Kiskaloo by Chris Sanders

Kiskaloo by Chris Sanders

Director Chris Sanders (Lilo and Stitch) has launched a new comic strip on his blog called Kiskaloo. He plans to offer a new strip every Monday. In what appears to be an “F.U.” to Disney, the title character of Sanders’s comic strip bears a striking resemblance to some of the development art he created for American Dog, a film he originated and then was unceremoniously fired removed from in December 2006.


  • http://www.theimaginaryworld.com Dan Goodsell

    I think it is pretty inspiring that an artist of his caliber is doing a webcomic. That is the great thing about comics, that they are unfiltered. I hope it runs for years.

  • matteo

    Kiskaloo’s pose in the 4th panel reminds me of Calvin and Hobbes

  • J

    …or could it just be his drawing style?

  • Texas

    For all the harumph over Sanders ouster, it’s pretty clear he only knows how to draw one “cute-type” and one “hot-girl-with-enormous-legs” type.

  • http://gagaman.blogspot.com The Gagaman

    I always did love that cat with the eye patch design. Disney have really lost out on a hugely marketable character there! I know I would buy a cuddly toy of him! Oh well, their loss.

    I’m getting a Calvin & Hobbles vibe from this comic so far. That’s a good thing, of course.

  • Mike

    It is a simple fact that Sanders was not “fired.” He left the Disney Studio and the project he originated on his own accord. Whatever anyone thinks of the situation, this is a simple fact. Sites like this ought to stop spreading erroneous rumours–especially ones like this that have been publicly debunked.

  • greg m

    Good on ya’ Chris!!!

  • John Ellis

    Re-using a character design for a new project=”F.U.”?

    Huh. Or maybe he just liked the design?

  • bord

    Calvin and Hobbes influence for sure. It is hard to overestimate the impact of that strip. Webcomic We the Robots (www.wetherobots.com) is also incredibly indebted to Watterson.

  • J

    Could the creation of a weekly strip mean that there was a lack of a creative outlet; i.e. Is creativity being stymied on the Dreamworks project?

  • Matt Sullivan

    animators who have gotten the shaft should do their own comics :P Would be funny if Holly-turd was suddenly lacking creative talent because potential employees were all off making comics for *gasp* themselves!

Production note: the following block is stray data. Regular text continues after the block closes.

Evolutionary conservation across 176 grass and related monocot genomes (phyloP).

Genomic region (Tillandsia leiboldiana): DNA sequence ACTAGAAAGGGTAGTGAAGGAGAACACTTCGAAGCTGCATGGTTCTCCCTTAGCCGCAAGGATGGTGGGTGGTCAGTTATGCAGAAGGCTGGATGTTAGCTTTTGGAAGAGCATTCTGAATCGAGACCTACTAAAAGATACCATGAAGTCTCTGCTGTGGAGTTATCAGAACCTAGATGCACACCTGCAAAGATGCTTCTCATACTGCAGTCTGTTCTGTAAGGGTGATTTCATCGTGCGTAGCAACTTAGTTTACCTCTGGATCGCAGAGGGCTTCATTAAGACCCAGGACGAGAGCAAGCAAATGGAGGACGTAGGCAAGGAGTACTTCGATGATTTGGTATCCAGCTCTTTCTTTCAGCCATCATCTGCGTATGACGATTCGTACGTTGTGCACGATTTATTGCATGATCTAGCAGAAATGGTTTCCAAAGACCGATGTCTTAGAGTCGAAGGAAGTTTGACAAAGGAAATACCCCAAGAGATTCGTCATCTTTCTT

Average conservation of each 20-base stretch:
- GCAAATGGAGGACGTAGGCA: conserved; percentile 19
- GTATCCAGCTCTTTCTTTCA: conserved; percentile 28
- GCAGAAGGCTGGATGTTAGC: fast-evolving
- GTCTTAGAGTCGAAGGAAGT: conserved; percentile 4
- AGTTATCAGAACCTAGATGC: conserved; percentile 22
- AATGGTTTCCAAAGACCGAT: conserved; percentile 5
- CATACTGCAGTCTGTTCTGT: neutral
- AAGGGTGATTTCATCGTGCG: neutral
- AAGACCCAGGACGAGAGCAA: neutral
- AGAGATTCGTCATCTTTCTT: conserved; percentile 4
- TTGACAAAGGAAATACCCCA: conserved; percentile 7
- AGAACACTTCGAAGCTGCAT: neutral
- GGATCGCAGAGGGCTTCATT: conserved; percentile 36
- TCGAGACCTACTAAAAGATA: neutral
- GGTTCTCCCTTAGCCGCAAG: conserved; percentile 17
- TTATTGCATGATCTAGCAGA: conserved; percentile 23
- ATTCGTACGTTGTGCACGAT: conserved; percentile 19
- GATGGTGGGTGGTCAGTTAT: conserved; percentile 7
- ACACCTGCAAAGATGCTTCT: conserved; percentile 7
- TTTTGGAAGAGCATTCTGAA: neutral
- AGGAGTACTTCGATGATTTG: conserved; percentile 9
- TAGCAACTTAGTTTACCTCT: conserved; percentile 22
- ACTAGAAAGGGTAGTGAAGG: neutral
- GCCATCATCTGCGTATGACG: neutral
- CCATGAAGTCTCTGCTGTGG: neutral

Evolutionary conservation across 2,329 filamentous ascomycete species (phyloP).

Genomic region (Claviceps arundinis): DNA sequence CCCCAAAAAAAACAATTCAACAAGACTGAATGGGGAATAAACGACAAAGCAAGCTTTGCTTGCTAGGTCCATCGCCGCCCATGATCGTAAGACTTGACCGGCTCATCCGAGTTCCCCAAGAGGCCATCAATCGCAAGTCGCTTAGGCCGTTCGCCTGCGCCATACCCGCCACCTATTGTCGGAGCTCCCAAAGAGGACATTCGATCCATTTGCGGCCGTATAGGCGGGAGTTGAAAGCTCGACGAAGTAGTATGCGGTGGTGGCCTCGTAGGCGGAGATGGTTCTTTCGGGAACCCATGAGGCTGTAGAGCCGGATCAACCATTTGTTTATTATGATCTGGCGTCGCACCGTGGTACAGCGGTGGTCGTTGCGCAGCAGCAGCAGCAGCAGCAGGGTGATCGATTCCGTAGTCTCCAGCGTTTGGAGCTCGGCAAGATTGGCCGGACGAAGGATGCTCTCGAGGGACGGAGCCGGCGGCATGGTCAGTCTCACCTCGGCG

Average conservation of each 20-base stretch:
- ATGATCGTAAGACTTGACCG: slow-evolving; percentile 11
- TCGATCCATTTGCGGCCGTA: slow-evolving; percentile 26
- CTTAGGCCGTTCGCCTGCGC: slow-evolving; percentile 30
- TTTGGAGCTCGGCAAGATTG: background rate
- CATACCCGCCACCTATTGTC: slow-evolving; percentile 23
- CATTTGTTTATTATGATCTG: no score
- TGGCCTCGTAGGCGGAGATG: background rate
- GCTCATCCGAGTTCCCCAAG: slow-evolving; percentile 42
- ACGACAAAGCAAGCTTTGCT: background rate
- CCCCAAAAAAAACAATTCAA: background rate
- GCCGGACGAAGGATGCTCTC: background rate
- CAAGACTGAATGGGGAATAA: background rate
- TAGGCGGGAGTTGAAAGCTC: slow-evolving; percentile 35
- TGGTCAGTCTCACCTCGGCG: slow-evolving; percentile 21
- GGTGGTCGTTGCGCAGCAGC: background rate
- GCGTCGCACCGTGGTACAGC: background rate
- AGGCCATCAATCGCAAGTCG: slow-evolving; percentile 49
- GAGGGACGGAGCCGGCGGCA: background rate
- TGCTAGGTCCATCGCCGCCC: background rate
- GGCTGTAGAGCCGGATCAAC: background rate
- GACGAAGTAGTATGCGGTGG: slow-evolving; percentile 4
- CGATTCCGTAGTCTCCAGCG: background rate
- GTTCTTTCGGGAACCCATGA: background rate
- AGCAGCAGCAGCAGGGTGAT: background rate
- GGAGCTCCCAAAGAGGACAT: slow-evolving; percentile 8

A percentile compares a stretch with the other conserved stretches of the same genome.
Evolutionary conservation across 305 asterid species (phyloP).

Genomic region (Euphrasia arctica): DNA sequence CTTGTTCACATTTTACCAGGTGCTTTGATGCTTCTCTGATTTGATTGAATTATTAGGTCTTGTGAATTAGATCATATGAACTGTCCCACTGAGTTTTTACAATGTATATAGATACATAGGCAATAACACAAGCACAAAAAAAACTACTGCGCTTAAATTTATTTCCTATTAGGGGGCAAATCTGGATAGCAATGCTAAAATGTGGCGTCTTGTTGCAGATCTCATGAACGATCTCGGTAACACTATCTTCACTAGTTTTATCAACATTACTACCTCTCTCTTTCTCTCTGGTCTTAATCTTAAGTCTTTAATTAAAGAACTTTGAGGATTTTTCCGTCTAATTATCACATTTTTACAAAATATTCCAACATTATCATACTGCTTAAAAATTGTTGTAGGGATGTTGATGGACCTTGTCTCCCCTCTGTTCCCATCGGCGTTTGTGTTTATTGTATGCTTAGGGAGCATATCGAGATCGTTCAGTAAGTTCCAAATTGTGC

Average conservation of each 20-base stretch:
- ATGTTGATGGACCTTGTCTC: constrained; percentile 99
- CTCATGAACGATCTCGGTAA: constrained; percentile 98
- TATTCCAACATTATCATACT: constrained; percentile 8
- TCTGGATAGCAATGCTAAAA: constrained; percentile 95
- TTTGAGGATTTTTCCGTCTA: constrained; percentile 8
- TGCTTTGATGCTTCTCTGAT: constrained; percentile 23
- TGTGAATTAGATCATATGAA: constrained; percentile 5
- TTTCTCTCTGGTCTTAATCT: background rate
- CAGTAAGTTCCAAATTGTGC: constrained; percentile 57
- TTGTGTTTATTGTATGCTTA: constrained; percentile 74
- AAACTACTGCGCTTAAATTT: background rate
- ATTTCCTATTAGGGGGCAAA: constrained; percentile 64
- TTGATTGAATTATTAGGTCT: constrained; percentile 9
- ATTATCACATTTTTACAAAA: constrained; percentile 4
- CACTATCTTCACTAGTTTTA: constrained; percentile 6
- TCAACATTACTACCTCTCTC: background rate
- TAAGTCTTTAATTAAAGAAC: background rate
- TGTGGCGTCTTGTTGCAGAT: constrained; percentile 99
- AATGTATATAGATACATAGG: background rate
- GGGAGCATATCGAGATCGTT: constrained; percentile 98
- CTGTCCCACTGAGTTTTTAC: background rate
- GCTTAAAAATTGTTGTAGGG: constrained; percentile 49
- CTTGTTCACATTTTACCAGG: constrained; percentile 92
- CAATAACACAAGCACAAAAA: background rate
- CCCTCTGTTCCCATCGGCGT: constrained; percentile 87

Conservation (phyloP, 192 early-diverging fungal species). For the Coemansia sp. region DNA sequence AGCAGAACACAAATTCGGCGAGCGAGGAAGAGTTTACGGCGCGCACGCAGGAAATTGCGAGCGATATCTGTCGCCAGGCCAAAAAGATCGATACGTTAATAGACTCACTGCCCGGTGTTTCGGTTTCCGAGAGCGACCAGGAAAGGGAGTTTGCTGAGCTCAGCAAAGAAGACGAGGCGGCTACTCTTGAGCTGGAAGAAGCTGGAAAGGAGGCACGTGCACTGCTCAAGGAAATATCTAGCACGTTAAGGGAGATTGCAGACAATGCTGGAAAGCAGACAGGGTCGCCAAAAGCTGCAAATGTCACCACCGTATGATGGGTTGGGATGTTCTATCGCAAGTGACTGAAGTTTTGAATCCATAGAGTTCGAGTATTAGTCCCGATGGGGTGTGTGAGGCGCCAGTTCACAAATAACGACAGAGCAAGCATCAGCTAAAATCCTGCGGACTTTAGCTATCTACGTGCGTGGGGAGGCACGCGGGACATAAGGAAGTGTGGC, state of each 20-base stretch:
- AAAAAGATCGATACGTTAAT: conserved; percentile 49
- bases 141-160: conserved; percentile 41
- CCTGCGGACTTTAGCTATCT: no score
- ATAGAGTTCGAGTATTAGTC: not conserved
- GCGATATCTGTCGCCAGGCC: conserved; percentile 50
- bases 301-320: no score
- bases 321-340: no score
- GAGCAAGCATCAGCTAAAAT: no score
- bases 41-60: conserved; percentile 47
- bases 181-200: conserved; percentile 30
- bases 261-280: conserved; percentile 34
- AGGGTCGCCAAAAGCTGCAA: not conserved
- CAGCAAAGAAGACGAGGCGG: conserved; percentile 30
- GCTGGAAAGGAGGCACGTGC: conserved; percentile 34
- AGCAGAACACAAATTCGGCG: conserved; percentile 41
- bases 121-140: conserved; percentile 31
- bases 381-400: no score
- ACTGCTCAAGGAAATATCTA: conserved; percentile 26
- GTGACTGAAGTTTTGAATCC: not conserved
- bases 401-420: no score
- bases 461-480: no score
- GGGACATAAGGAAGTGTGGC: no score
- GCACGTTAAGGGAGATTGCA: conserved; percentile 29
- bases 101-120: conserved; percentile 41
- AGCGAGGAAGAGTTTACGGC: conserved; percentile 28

I’d do a comic, but my personal gripe is there’s very little money in comics, and even LESS money in webcomics, which tend to be poorly drawn and lacking in….everything. Chris has major talent though. It’ll be interesting to see where he goes with this.

  • http://chippyandloopus.typepad.com/ John Sanford

    Calvin and Hobbes is one of the greatest comic strips ever drawn. If you are drawing comics, how can you NOT be influenced by it? I love the strip, I love the characters.

    Congrats Chris!!!

  • Joris Kimmel

    Sanders QUIT Disney. Even he said this. DreamWorks snapped him up.

  • http://clockroom.blogspot.com smacleod

    “Could the creation of a weekly strip mean that there was a lack of a creative outlet; i.e. Is creativity being stymied on the Dreamworks project?”

    That doesn’t make any sense. There are people doing comic strips from EVERY studio for loads of reasons.

    These drawings are beautiful. Glad Chris is sharing them with everyone. Love how they have numbers on their foreheads. Awesome.

  • Matt Sullivan

    Where’s the love texas? At least Chris HAS a style and isn’t copying manga, like every up-and-coming artist seems to be doing.

  • http://chrisbattleillustration.blogspot.com/ Chris Battle

    If anything, I see a big Walt Kelly influence in the inking style. It’s awesome.

  • http://www.prophetbuddy.com Prophet Buddy

    “I’d do a comic, but my personal gripe is there’s very little money in comics, and even LESS money in webcomics, which tend to be poorly drawn and lacking in….everything.”

    I have to disagree, there are quite a few webcomics that don’t lack in anything. Webcomics are probably the only “Real” artistic expression available these days, they are mostly made by one person and no networks, executives, publishers, distributors, galleries, etc to put their 2 (thousand) cents in. Here’s a few that I know of off the top of my head, I’m sure I could hunt down some more but I have to get to work…

    devon roth’s http://scatterbraincomix.blogspot.com/
    overbite on mukpuddy’s blog http://mukpuddy.blogspot.com/
    and mines http://www.prophetbuddy.com

  • Sarah

    The art style to his comic looks a lot like, if not identical to, Bill Watterson’s style of drawing. It be a homage to Calvin and Hobbes?

  • Paul N

    Adding on to what Prophet Buddy started…

    http://sheldoncomics.com/

  • http://billfieldtrip.blogspot.com/ Bill Field

    I’ve agreed for years with Dan Goodsell, why stop now? Web Comics may be the saviour of the industry, but it certainly is a good call for independence from the megacorps, and the looting of imaginations as intellectual property. It starts somewhere, putting those on notice that they don’t own a creative mind’s contents 24/7 during employment. Texas- I’m ashamed of your bad manners, you wear the name of the great Lone Star State- you represent it- with honor, not rude criticism.

    For those complaining that he quit and wasn’t fired- Mike and Joris, were you his direct supervisor- or worked in his unit?

  • Killroy McFate